Shakespeare’s Hamlet spoke of the Undiscovered Country sometime in the 16th century, along with Klingon Chancellor Gorkon (Star Trek VI) sometime in the 23rd century, in their fictional accounts of the Future: the Undiscovered Country. For us here in the reality of the 21st century, the Undiscovered Country took flight on Friday Sept 23, 2016 when a drone owned by UPS flew three miles over open ocean water near Boston to deliver medicines to a summer camp. The demonstration test flight marked the first time the FAA has allowed a commercial test flight to occur in US territory. We have now seen the future, and its going to be delivered by a 6 propellor unmanned aircraft system to a drop spot near you soon.
This flight is historic in the development of the UAV industry in the US. It marks the beginning of what will someday become an estimated $82 billion dollar annual industry, up from the current estimated $10 billion. Today, some 90% of UAS dollars are spent by the military on their weapon and intelligence drones. In the near future, we will see the rapid growth of the non-military commercial use of drones. Imagine the fuel saving we can experience with electric drones delivering millions of packages annually instead of a four ton UPS truck belching diesel. Here in South Texas, the UASTEC project is leading the way into the Undiscovered Country with our new UAS curriculum and certificate program. Over the next three years we will build the courses and training for students to become tomorrow’s geospatial technology workers. Out first goal is to enroll secondary teachers from area high schools into our existing GIS courses to begin their technical training that will eventually include UAS courses. Our intend is to offer dual-credit college + high school GIS and UAS courses, allowing a new generation of Hispanic and female students, to track from high school directly into our two year GIS program and then complete their Bachelor’s degree at our partner Texas A&M University-Corpus Christi Geomatics program. This will become a true 2+2+2 articulation STEM pathway, where two years of high school + two semesters at Del Mar + two years at TAMUCC will equal a full Bachelor’s degree. The earning potential of these future GIS/UAS workers is already well established. My own son, Thomas Davis, graduated in 2014 from the GIS program at TAMUCC and, at 25, is already earning more than his father did at 45 with a EdD degree. His UAS skills, earned while completing his Master’s degree at TAMUCC, differentiate him at the US Army Corp of Engineers, where he is one of less than a dozen qualified technicians in the entire Corp of more than 35,000 civilian employees. His skills are in such demand that he is recruited nationwide by Corps offices to fly UAS missions. We expect the same demand to offer our future GIS/UAS graduates a quick and prosperous journey to their Undiscovered Country.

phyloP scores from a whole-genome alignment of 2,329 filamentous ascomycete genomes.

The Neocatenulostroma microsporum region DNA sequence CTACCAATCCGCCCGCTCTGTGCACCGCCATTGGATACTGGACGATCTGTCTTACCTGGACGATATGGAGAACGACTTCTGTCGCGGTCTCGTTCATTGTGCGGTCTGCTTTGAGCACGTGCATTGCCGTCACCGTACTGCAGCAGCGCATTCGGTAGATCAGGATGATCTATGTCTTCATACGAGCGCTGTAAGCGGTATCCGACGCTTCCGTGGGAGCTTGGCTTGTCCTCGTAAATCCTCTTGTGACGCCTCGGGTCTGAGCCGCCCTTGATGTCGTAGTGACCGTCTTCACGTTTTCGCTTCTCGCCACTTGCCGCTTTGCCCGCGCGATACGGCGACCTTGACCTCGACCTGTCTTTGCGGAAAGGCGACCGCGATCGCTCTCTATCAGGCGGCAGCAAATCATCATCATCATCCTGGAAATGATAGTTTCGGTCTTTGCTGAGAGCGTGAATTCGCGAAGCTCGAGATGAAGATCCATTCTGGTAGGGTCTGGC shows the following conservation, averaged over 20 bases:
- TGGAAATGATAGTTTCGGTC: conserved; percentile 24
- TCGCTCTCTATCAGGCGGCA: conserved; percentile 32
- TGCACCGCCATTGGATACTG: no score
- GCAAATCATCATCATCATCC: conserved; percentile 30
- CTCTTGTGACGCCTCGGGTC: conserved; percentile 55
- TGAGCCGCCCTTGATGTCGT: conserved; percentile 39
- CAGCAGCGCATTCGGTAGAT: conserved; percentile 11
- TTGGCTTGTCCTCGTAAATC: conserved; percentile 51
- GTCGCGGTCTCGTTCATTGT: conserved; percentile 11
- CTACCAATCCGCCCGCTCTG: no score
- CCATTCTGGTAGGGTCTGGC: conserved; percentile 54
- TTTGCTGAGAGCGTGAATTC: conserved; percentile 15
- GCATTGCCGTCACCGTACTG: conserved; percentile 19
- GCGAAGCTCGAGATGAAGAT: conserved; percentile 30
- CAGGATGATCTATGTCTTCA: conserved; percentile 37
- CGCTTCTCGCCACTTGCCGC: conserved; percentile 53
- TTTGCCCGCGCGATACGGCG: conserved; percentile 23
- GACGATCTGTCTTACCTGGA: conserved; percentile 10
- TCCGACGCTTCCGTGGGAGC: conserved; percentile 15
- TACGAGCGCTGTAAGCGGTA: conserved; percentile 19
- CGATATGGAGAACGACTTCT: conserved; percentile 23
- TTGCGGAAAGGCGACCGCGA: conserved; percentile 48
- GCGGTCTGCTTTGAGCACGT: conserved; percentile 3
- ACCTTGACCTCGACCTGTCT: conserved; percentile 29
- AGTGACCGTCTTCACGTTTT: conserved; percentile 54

Phillip Davis, EdD
Principal Investigator, UASTEC